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Figure 5: TrEPR spectra of various BLUF domains recorded at 1 μs after pulsed laser excitation (adapted from Weber et al., 2011). Upper: dark-adapted and blue-light adapted AppA-BLUF protein. Middle: dark and blue-light illuminated YcgF-BLUF samples. Lower: dark and blue-light illuminated Slr-BLUF protein. The respective dashed curves represent spectral simulations of the dark-state sample.

Mentions: Photo-induced flavin triplet states and RP species have been detected on a microsecond time scale, but revealed a completely different behavior as compared to previously investigated LOV domains (Schleicher et al., 2004). Moreover, BLUF domains exhibit much higher spectral diversity. While the trEPR spectrum of the AppA-BLUF protein (see Figure 5, upper panel) is very similar to that of the LOV domains, triplet-state spectra obtained from the YgcF-BLUF protein show a completely different electron-spin polarization pattern (see Figure 5, middle panel). Moreover, spectra recorded from the Slr-BLUF protein exhibit an even more complex spectral shape around g ~ 2 (see Figure 5, lower panel). To rationalize these differences, spectral simulations of flavin-triplet state trEPR spectra have been performed (see dashed lines in Figure 5) (Weber et al., 2011). It is interesting to note that pre-illuminated BLUF domains did not show any signal assuming an efficient deactivation process that is completed within a ns-time scale (Mathes et al., 2012).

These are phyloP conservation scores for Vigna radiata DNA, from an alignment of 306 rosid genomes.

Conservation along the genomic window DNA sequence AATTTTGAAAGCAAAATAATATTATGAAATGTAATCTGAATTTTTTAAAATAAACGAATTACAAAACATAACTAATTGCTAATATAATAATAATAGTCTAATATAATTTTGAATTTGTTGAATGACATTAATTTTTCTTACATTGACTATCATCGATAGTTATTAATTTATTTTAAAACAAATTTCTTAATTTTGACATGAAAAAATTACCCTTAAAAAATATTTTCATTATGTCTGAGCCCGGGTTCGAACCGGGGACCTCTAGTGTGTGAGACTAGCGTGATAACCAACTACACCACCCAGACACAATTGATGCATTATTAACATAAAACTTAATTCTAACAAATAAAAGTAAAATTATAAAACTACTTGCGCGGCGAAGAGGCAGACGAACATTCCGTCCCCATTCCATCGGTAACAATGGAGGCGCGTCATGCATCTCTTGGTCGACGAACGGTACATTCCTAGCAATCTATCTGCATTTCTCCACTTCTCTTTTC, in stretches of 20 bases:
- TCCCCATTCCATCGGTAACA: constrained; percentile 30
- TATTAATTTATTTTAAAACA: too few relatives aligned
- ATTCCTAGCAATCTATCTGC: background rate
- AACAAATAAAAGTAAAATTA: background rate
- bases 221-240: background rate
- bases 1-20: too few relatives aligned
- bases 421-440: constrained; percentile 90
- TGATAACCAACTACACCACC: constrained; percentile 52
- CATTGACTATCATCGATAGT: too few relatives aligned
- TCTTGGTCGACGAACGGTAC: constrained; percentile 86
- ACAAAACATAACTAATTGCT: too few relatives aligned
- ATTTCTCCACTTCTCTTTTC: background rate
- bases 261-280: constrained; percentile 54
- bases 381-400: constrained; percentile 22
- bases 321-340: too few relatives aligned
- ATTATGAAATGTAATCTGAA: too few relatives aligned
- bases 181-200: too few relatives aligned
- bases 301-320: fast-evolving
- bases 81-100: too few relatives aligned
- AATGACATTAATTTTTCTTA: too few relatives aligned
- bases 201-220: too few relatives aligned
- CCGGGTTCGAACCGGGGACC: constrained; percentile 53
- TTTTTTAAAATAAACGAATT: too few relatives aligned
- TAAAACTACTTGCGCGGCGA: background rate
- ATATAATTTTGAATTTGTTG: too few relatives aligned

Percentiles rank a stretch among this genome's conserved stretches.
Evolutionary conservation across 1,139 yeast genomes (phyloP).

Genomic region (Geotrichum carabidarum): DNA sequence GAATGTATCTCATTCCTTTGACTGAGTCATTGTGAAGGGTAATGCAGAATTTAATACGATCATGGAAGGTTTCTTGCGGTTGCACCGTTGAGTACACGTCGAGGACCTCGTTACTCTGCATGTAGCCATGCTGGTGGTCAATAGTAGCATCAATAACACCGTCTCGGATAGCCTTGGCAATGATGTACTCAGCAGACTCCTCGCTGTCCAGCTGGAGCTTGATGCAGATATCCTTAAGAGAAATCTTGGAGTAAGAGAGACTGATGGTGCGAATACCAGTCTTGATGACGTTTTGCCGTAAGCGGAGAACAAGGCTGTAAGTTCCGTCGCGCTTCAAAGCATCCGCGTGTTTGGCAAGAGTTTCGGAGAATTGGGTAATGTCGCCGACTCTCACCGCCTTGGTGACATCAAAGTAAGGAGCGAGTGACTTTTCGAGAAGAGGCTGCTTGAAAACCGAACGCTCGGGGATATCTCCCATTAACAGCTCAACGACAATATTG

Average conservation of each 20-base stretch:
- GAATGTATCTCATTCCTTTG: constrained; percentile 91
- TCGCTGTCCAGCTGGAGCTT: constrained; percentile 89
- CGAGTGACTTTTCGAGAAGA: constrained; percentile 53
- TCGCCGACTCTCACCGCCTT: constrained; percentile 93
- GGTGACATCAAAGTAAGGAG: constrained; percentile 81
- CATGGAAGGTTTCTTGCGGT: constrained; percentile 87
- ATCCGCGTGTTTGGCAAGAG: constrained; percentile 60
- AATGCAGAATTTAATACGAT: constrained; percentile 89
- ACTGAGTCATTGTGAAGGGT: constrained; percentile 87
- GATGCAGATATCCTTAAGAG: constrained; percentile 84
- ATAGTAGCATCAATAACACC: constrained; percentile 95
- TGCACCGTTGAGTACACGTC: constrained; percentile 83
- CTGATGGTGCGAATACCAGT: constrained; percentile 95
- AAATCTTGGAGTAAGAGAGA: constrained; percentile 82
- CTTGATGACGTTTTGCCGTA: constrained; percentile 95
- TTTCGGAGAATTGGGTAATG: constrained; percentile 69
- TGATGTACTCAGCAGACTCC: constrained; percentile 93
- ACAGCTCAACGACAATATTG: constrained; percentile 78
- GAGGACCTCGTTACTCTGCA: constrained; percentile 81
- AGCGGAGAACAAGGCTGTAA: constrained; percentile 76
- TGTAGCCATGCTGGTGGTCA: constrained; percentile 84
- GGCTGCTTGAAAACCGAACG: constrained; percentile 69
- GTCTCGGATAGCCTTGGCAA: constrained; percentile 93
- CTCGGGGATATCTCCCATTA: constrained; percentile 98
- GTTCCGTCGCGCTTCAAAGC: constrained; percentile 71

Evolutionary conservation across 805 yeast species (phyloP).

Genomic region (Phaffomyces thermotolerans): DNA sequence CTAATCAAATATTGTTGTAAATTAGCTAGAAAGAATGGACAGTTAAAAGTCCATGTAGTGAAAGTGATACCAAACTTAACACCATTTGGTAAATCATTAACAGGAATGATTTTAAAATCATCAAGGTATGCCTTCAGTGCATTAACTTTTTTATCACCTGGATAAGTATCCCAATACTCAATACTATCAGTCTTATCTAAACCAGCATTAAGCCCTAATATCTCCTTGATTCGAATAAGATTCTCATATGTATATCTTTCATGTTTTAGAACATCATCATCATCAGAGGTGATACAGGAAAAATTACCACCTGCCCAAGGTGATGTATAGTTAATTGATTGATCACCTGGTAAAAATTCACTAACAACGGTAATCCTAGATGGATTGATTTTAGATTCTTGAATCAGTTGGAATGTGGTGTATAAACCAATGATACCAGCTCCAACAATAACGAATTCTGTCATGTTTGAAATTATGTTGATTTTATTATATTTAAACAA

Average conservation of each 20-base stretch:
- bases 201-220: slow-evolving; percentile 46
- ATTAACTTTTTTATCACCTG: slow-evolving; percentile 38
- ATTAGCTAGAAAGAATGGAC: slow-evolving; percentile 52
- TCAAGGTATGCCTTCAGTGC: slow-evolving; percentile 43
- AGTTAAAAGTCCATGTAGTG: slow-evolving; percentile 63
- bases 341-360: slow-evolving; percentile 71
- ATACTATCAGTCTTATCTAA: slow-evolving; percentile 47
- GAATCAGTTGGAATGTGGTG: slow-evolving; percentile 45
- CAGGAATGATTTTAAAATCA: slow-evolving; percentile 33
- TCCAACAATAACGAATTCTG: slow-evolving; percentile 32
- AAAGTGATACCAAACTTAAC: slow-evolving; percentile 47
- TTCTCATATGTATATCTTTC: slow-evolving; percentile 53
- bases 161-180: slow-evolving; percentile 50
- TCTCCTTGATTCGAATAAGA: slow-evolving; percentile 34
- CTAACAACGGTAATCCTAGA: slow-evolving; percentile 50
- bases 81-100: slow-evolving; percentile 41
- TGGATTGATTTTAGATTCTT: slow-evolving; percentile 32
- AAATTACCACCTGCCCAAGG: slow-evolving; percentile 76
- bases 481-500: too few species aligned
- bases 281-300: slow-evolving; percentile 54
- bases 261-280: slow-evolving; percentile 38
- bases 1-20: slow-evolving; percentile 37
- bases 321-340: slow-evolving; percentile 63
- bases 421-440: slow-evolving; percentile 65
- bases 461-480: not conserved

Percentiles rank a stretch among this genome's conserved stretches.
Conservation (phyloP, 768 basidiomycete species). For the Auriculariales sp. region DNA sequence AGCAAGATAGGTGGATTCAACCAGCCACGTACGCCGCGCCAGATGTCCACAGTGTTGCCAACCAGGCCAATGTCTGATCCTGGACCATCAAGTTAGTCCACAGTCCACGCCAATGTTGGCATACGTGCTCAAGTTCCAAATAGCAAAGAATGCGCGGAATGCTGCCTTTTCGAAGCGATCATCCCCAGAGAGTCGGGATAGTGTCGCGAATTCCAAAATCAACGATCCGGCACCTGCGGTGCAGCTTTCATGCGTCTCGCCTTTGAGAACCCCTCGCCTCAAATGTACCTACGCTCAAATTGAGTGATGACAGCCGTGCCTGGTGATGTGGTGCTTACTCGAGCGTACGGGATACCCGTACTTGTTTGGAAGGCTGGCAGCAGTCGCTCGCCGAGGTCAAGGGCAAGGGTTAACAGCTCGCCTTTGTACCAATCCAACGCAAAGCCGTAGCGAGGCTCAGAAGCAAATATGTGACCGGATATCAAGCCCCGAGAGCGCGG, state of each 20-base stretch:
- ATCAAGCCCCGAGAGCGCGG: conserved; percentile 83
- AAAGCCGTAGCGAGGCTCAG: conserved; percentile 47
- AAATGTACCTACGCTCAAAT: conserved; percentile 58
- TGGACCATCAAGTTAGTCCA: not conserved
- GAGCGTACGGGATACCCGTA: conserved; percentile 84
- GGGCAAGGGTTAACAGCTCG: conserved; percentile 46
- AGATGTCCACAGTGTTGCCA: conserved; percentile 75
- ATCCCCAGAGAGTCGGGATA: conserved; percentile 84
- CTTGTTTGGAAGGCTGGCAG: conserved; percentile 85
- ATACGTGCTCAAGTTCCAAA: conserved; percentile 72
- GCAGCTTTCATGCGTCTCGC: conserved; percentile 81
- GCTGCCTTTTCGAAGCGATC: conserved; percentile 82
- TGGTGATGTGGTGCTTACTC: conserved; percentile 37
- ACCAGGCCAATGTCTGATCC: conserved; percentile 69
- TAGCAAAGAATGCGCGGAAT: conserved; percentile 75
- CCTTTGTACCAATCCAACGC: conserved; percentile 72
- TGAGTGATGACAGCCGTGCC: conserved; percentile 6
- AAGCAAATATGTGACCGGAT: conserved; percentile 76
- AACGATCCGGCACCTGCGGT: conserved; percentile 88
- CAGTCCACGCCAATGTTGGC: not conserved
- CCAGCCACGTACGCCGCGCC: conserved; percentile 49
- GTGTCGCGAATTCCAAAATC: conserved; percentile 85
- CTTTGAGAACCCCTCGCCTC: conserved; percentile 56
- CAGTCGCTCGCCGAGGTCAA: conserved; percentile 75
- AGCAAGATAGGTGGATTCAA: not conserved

How can EPR spectroscopy help to unravel molecular mechanisms of flavin-dependent photoreceptors?

Nohr D, Rodriguez R, Weber S, Schleicher E - Front Mol Biosci (2015)

TrEPR spectra of various BLUF domains recorded at 1 μs after pulsed laser excitation (adapted from Weber et al., 2011). Upper: dark-adapted and blue-light adapted AppA-BLUF protein. Middle: dark and blue-light illuminated YcgF-BLUF samples. Lower: dark and blue-light illuminated Slr-BLUF protein. The respective dashed curves represent spectral simulations of the dark-state sample.
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Related In: Results  -  Collection

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getmorefigures.php?uid=PMC4555020&req=5

Figure 5: TrEPR spectra of various BLUF domains recorded at 1 μs after pulsed laser excitation (adapted from Weber et al., 2011). Upper: dark-adapted and blue-light adapted AppA-BLUF protein. Middle: dark and blue-light illuminated YcgF-BLUF samples. Lower: dark and blue-light illuminated Slr-BLUF protein. The respective dashed curves represent spectral simulations of the dark-state sample.